News / Europe

European Union Looking to Control Illegal Immigration

French far-right National Front party demonstrators hold banners reading 'stop uncontrolled immigration', during protests against Italian government's immigration policy, on the French side of the border between France and Italy, in Menton (File Photo - A
French far-right National Front party demonstrators hold banners reading 'stop uncontrolled immigration', during protests against Italian government's immigration policy, on the French side of the border between France and Italy, in Menton (File Photo - A

The European Union may be moving towards reintroducing national border controls in order to regulate illegal immigration.

More than 15 years ago a group of seven European countries started what is called the Schengen Zone, where travel between nations is unchecked. Over time it has expanded to 22 countries. But the tide may be turning.

The European Union Commission has put forward a plan to reinstate border controls in “exceptional circumstances”.

EU Commissioner for Home Affairs Cecilia Malmstrom emphasized the importance of the free-travel zone.

"Schengen is a fantastic achievement that we have achieved in the European Union and we should protect it and defend it," said Malmstrom.

But Malstrom said migration has to be properly managed and weaknesses in the system need to be fixed in order to make it stronger.

“We will look at a possible introduction of a suspension mechanism on a very strict conditions, monitored on a European level," added Malstrom.

The move comes as anti-immigration sentiment is sweeping across Europe. Electorates and politicians alike are raising fears about immigrants taking jobs and hoarding social services.

That attitude has been simmering for some time, but recent uprisings in North Africa have brought the situation to a head. About 25,000 people, mostly from Tunisia, sought safety in Europe. They went to Italy first and from there some went to France - the land of their mother tongue.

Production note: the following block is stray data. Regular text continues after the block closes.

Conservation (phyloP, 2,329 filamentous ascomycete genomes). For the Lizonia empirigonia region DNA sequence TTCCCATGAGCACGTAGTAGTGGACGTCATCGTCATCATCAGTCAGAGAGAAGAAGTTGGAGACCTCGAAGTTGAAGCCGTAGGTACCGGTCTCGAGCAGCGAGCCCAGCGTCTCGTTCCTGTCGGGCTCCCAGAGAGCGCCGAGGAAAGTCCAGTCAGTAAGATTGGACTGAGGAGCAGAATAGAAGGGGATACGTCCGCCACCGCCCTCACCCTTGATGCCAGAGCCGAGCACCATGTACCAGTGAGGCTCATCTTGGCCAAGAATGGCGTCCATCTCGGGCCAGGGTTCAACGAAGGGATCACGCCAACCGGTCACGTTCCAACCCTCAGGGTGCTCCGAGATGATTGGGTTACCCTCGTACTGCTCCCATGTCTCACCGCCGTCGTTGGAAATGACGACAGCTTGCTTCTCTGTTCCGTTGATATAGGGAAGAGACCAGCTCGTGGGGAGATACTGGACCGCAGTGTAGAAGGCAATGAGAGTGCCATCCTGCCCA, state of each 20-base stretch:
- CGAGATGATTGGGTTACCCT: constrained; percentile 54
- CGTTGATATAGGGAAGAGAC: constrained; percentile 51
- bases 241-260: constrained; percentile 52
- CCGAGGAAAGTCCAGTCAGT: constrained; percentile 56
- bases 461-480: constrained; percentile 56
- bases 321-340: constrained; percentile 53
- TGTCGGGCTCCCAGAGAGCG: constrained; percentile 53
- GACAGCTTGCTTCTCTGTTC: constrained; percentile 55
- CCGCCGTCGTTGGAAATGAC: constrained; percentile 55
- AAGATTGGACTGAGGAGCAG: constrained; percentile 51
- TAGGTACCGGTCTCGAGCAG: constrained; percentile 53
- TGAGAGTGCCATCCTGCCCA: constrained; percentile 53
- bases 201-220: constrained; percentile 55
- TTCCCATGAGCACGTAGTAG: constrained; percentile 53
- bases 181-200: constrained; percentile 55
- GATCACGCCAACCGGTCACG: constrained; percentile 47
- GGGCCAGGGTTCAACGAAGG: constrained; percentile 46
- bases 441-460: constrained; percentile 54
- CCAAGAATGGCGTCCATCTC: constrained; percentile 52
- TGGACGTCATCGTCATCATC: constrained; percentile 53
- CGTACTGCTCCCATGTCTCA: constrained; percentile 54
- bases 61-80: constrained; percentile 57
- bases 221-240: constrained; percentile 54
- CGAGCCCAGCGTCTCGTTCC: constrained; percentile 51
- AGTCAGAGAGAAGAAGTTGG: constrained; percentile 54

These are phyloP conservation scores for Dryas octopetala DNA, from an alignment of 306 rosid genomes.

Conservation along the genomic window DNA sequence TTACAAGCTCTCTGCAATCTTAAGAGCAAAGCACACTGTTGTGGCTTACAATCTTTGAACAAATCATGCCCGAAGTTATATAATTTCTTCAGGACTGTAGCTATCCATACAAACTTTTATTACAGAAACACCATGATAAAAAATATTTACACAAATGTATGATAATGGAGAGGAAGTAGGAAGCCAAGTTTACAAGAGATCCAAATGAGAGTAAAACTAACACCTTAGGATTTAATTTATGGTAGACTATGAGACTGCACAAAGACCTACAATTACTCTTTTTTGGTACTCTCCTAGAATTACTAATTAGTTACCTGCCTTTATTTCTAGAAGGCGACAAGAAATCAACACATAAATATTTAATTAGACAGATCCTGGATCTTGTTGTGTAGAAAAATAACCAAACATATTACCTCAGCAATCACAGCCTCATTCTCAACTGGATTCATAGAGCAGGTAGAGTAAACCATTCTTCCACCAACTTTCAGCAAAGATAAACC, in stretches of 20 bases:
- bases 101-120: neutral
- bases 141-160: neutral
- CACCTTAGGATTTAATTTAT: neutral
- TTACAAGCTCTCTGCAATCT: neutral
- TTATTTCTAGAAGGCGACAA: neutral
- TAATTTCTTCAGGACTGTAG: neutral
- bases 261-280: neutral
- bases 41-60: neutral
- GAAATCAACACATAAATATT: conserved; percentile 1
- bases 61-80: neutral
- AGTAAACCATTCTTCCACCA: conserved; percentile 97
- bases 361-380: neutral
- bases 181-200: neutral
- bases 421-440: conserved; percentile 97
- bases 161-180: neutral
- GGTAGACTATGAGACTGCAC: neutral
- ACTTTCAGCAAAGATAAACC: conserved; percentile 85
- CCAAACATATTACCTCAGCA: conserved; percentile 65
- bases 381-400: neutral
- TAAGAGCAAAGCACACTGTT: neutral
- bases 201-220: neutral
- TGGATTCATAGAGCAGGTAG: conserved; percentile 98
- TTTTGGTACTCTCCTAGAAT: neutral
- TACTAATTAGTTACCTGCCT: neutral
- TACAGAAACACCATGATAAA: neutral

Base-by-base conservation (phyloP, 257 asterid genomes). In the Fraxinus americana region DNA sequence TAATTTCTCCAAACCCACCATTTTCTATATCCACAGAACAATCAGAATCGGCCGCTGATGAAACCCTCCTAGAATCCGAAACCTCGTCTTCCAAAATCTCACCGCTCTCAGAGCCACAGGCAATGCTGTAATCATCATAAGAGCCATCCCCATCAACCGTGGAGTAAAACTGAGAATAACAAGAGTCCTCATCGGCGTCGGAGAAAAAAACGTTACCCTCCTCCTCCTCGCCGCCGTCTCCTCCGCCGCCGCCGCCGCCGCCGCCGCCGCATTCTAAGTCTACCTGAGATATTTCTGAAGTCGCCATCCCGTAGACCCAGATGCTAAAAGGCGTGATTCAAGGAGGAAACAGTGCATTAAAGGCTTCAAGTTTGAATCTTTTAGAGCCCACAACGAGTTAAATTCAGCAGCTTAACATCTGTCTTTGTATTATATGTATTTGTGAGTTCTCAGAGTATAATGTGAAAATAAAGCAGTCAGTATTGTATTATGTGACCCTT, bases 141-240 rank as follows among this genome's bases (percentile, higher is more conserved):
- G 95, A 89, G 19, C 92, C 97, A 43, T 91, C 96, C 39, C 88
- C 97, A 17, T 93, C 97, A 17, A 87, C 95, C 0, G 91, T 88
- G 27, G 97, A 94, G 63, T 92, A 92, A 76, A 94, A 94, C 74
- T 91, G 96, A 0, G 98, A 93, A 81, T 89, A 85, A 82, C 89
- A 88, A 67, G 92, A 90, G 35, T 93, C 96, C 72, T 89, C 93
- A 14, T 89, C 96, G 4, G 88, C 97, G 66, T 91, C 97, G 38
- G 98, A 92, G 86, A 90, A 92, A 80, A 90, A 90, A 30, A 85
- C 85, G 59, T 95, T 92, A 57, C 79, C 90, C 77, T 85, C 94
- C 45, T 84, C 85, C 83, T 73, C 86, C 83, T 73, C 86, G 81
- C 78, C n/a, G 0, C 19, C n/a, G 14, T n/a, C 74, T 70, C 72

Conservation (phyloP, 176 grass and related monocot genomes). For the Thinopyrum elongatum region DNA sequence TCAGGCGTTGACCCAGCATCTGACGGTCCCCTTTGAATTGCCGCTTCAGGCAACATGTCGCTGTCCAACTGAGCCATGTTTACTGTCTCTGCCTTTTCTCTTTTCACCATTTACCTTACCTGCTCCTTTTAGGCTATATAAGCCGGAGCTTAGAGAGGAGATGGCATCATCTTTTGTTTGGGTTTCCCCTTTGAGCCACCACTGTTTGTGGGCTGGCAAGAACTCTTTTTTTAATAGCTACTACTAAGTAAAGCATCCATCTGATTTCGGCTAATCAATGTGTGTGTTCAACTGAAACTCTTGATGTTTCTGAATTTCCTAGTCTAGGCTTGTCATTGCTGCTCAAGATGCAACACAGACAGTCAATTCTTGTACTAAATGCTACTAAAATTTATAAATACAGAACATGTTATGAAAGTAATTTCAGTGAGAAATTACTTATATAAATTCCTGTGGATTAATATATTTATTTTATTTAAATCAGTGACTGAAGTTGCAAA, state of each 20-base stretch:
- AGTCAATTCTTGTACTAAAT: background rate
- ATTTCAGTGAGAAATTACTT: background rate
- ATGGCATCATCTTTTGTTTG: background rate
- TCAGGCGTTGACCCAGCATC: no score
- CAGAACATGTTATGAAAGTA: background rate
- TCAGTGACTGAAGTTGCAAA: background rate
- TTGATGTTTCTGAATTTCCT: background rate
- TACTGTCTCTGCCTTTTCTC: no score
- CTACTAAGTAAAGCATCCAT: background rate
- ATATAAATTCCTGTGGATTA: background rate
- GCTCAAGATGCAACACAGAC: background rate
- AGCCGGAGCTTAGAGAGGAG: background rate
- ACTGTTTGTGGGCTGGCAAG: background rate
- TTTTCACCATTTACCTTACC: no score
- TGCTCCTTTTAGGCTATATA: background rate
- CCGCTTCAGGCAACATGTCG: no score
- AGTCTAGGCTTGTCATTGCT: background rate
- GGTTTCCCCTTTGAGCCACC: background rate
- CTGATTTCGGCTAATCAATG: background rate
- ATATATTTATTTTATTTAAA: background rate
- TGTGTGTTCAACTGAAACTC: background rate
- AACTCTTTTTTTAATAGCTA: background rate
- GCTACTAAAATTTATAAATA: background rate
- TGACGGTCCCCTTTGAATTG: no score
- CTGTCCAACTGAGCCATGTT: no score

France and Italy say the burden is too high, although the number is only 10 percent of annual immigration to the European Union and pales in comparison to the 600,000 Libyans who have fled to Egypt and Tunisia. 

"At the moment it is kind of a knee-jerk reaction to an external crisis," said Jan-Hinrik Meyer-Sahling, a Europe expert at Britain’s University of Nottingham. "What we have here, there is an underlining sentiment that is anti-immigrant in Europe and the crisis at the moment makes the issue much more salient."

He says the European Union is going through growing pains. But, as in other crises, it should come out of the situation strengthened and with EU countries working together to mend weak spots in the system.

Freedom of movement, he says, is fundamental to the European Union and will not be cast aside.

“I believe that what we may see is temporary restrictions but in the end the importance of the freedom of movement is too high, it is too fundamental an issue for the identity of the European Union as a political system, so that I suspect that if there will be changes then these changes will be only temporary,” said Meyer-Sahling.